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Let’s end this civil war on affirmative action among Asian Americans

 
 

This may be the best time ever for Asian Americans to realize what’s really in their best interest.

And though it may surprise you, it could actually be this thing called “affirmative action.”

It sure isn’t suing Harvard for discrimination.

In fact, the U.S. Education Department has done that coalition of more than 60 Asian American groups a favor by dismissing its complaint alleging that Harvard discriminates against Asian American applicants.

The reason? Another suit against Harvard was filed already in Boston federal court by conservative Edward Blum.

You remember Blum. He’s the guy who advertised for the perfect victim of college admissions, as if he were trying to find a mail-order bride.

Blum, a serial anti-affirmative action fighter, has already recruited a number of willing Asian Americans who responded to websites that asked, “Were You Denied Admission to Harvard? It may be because you’re the wrong race.”

He’s now got a group of Asian Americans to use as human shields as he prepares for battle in court.

I don’t know which is more distasteful: a white conservative elite using and manipulating Asian Americans to end affirmative action?

Or angry, short-sighted Asian Americans who feel rejection from Harvard is a form of racial discrimination at the hands of this evil affirmative action?

Coalition organizer Yukong Zhao told reporters that despite the dismissal of his case, he’s not giving up: “We will continue to pursue equal rights for Asian American students.”

I admire Zhao’s spirit.

I just disagree with his reading of the situation.

And I hope the dismissal gives him and other members of the coalition some time to realize just who exactly has the best interests of Asian Americans in mind.

It’s certainly not Eddie Blum.

When the news broke about the dismissal, I was coincidentally talking with Jennifer Lee, a Korean American and a sociology professor at University of California at Irvine. She’s co-authored with Min Zhou a new book called, “The Asian American Achievement Paradox.”

It actually declaws all the Tiger Mom talk and elevates the discussion on the “Model Minority Myth.”

But Lee also has some thoughts on affirmative action.

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Jennifer Lee, UC-Irvine sociology professor & co-author of “The Asian America Achievement Paradox,” appears on The Tavis Smiley Show.

She said when she speaks in public, the thing that upsets Asian Americans–Chinese Americans in particular–is the idea that affirmative action could actually help them.

“They’re not thinking about that,” she said. “Obviously, we need it because we don’t have the institutional advantages that we think we do.”

I played devil’s advocate. “Yet people can’t get beyond their self-interest,” I said. What else can the straight A, perfect score Asian conclude but that race played a part in keeping the numbers of Asian admits to Harvard low?


”They think it’s in their self-interest to fight affirmative action,” Lee said. “But it is only in a very narrow way, without thinking of their broader life course.”

In other words, after you graduate from your elite school and the stereotype of Asian Americans as lacking in leadership hits you in the workplace and keeps you from management promotions, you’ll surely be singing a different tune.

“Asian Americans should be supportive of policies like affirmative action because we will need them,” Lee said.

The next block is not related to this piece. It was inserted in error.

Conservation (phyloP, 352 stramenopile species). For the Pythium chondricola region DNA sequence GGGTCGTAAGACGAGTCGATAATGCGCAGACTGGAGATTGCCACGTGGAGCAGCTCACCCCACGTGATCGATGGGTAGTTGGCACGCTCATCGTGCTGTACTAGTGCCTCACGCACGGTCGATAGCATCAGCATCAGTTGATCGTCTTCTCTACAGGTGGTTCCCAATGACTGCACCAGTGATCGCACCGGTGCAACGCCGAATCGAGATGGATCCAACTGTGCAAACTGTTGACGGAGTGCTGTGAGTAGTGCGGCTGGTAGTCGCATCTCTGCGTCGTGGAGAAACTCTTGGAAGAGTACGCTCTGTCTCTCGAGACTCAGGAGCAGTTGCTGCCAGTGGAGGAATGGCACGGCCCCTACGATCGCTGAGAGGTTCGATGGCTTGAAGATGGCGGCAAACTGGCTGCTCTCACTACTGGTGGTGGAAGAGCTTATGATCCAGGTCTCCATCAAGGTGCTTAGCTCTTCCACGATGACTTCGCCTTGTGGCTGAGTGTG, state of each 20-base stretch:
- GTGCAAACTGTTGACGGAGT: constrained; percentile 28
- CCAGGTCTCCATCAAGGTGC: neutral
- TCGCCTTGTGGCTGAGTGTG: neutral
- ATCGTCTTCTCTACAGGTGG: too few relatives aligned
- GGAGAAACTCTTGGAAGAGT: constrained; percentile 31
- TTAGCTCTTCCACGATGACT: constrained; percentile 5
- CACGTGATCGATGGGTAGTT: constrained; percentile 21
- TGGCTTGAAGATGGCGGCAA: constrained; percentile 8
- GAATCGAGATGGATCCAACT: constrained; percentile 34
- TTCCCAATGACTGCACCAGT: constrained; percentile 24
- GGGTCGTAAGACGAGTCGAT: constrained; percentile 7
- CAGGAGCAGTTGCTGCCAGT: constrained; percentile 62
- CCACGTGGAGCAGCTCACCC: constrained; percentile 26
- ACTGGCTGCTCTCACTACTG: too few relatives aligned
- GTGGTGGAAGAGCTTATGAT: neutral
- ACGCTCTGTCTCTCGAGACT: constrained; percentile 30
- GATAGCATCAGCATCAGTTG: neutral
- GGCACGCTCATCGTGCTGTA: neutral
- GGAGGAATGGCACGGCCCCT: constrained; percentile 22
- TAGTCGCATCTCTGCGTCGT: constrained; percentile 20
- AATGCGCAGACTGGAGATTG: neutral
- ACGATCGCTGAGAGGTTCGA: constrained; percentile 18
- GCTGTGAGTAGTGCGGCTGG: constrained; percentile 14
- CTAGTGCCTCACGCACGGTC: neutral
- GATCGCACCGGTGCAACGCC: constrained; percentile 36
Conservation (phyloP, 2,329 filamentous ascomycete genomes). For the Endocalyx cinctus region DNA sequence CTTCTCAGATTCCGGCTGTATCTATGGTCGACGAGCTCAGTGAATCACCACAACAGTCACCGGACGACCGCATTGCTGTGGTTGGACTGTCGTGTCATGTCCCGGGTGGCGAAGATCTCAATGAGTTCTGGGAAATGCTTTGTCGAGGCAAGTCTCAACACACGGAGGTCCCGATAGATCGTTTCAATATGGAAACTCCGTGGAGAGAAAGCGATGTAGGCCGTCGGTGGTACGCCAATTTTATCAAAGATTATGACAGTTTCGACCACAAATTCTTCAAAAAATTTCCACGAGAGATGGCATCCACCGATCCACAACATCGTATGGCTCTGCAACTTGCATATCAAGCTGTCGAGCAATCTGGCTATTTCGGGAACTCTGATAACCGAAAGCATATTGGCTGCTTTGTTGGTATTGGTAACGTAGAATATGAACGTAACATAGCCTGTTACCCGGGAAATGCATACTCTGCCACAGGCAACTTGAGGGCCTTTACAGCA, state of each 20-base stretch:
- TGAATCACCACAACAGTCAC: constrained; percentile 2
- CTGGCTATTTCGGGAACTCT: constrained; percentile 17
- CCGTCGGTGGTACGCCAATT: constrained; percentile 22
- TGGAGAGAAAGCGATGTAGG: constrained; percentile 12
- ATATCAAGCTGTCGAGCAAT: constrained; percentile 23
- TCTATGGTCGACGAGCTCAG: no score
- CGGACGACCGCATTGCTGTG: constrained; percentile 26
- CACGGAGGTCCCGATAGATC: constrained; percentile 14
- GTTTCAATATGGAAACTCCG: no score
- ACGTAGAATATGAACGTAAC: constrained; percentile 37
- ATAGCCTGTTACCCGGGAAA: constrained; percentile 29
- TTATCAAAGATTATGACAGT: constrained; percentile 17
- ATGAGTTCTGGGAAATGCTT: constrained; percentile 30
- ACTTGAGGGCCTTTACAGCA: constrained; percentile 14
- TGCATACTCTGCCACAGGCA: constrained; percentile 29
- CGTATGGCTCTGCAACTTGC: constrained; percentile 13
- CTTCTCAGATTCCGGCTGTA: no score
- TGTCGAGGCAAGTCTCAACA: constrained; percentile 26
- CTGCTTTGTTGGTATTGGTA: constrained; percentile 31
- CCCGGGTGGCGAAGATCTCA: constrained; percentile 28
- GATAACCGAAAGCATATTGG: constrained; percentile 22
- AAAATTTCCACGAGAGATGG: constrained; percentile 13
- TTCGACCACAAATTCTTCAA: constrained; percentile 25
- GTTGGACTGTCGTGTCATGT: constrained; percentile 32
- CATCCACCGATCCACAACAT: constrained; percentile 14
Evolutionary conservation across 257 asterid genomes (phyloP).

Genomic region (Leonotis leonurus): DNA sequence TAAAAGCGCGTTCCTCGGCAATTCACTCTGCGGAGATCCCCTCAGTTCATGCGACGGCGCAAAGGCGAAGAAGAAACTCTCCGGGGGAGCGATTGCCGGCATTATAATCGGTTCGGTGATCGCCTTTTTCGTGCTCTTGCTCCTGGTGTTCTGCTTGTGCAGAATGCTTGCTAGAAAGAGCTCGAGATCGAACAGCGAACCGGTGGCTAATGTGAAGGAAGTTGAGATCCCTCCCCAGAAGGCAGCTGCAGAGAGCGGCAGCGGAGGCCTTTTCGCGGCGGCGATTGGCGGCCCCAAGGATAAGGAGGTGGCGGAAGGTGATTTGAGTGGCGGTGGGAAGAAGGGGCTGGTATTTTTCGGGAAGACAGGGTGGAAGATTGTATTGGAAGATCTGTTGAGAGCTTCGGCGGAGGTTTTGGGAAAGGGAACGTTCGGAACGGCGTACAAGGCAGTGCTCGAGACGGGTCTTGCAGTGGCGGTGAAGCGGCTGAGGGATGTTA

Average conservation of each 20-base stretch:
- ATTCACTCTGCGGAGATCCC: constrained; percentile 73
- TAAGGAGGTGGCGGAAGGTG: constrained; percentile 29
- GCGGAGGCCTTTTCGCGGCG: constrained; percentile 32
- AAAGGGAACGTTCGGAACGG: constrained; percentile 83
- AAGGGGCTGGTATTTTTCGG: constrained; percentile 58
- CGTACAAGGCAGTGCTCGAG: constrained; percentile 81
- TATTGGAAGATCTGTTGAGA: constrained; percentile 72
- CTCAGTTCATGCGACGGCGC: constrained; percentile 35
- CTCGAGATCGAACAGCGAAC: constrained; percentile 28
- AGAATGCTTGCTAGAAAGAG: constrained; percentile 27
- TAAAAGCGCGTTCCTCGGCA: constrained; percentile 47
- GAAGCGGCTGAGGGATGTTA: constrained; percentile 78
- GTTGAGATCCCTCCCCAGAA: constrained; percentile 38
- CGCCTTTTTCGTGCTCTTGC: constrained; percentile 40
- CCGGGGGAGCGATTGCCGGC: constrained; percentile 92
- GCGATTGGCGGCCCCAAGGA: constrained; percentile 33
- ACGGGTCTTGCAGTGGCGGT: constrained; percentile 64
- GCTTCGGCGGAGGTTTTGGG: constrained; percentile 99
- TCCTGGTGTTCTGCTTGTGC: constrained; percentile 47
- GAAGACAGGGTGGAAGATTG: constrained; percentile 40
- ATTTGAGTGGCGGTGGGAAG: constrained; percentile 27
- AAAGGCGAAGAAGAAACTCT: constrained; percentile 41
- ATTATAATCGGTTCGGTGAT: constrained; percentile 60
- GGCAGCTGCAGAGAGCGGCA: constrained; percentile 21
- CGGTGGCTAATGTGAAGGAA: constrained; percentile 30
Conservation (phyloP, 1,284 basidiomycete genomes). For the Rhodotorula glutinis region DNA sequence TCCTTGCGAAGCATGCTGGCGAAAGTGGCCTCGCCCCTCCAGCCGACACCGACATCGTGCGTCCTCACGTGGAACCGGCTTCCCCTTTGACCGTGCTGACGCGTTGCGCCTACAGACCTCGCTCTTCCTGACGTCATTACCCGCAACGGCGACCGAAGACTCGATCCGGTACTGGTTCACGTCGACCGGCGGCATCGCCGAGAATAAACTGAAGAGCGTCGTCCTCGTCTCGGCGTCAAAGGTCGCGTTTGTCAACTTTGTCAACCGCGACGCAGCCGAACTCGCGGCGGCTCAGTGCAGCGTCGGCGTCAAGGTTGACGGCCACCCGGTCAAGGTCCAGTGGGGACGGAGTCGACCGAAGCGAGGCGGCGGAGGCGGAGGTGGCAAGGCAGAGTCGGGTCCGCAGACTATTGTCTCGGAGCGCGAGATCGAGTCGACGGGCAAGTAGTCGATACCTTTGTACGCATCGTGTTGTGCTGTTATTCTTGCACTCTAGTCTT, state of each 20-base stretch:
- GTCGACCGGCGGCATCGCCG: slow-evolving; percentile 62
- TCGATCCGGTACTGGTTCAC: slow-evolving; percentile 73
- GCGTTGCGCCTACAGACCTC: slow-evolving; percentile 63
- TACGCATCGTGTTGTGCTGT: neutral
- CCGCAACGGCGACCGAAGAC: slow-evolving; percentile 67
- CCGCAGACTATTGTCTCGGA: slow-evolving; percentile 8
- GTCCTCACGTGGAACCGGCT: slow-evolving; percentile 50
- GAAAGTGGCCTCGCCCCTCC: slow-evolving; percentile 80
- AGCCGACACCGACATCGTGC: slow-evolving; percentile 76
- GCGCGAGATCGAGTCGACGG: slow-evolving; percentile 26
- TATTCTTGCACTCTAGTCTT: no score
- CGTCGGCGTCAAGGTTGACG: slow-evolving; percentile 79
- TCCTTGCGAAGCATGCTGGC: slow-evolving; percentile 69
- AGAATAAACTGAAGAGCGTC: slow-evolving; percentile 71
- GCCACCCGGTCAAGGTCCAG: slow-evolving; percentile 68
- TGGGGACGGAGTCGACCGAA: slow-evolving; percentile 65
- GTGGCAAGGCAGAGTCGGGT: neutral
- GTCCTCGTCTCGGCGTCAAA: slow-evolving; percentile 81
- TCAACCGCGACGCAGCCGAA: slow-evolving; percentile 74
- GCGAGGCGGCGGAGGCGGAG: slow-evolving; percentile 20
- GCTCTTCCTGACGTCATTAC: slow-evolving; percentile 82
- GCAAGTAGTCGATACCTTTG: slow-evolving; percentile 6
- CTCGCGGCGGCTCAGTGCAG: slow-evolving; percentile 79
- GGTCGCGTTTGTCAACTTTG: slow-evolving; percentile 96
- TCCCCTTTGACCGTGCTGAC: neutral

Yeah, but what if one didn’t get into Harvard and the crimson bruise to the ego doesn’t fade away. (Not me, I got in. I have other bruises.)

Whenever I’ve talked to admissions officers at Harvard, they’ve always denied using “affirmative action.” Instead, they claim to use the holistic approach, considering factors such as what an applicant has overcome in his or her life.

Affirmative action sometimes gets generalized as the use of race in admissions. But in a holistic process, race is just one of many factors that end up in the mix. And it’s not necessarily the key one.

In that sense, even if you take race out of an admission equation, it may not give you what you think you want.

For some Asian Americans, there’s a belief that race-blind admissions would result in more Asian American admissions.

“I think there’s a misconception that if race is not considered, more Asian Americans would be offered admissions in places like Harvard, and I would argue that’s not the case at all,” Lee said.

She said it probably would give more advantages to others with privilege, such as the child of a legacy or those from underserved geographical areas.

“So if we think of Asian Americans as being hurt by affirmative action, then that’s not the case,” Lee said. “What you’re doing is redistributing other kinds of factors so that white students in the majority are most likely to benefit.”

And that’s why the dismissal of the U.S. Education Department complaint is probably a good result. Blum got there first. But even Blum is redundant of the Fisher v. University of Texas case, first decided by the high court in 2013. With the Supreme Court agreeing to revisit Fisher next year, it could derail Blum’s latest challenge against Harvard.

No wonder that Harvard’s lawyers have asked for a stay of the Blum lawsuit. It all could be hot air.

So all combatants should use the time wisely to pause and think.

That means you, members of the 60 community groups in the coalition.

Do you really want Ed Blum to lead you to his promised land?

Or maybe it’s time to realize that the broad group of Asian Americans, who have steadfastly supported affirmative action and taken a united stand against the efforts to end it, really do have the entire community’s best long-term interests at heart.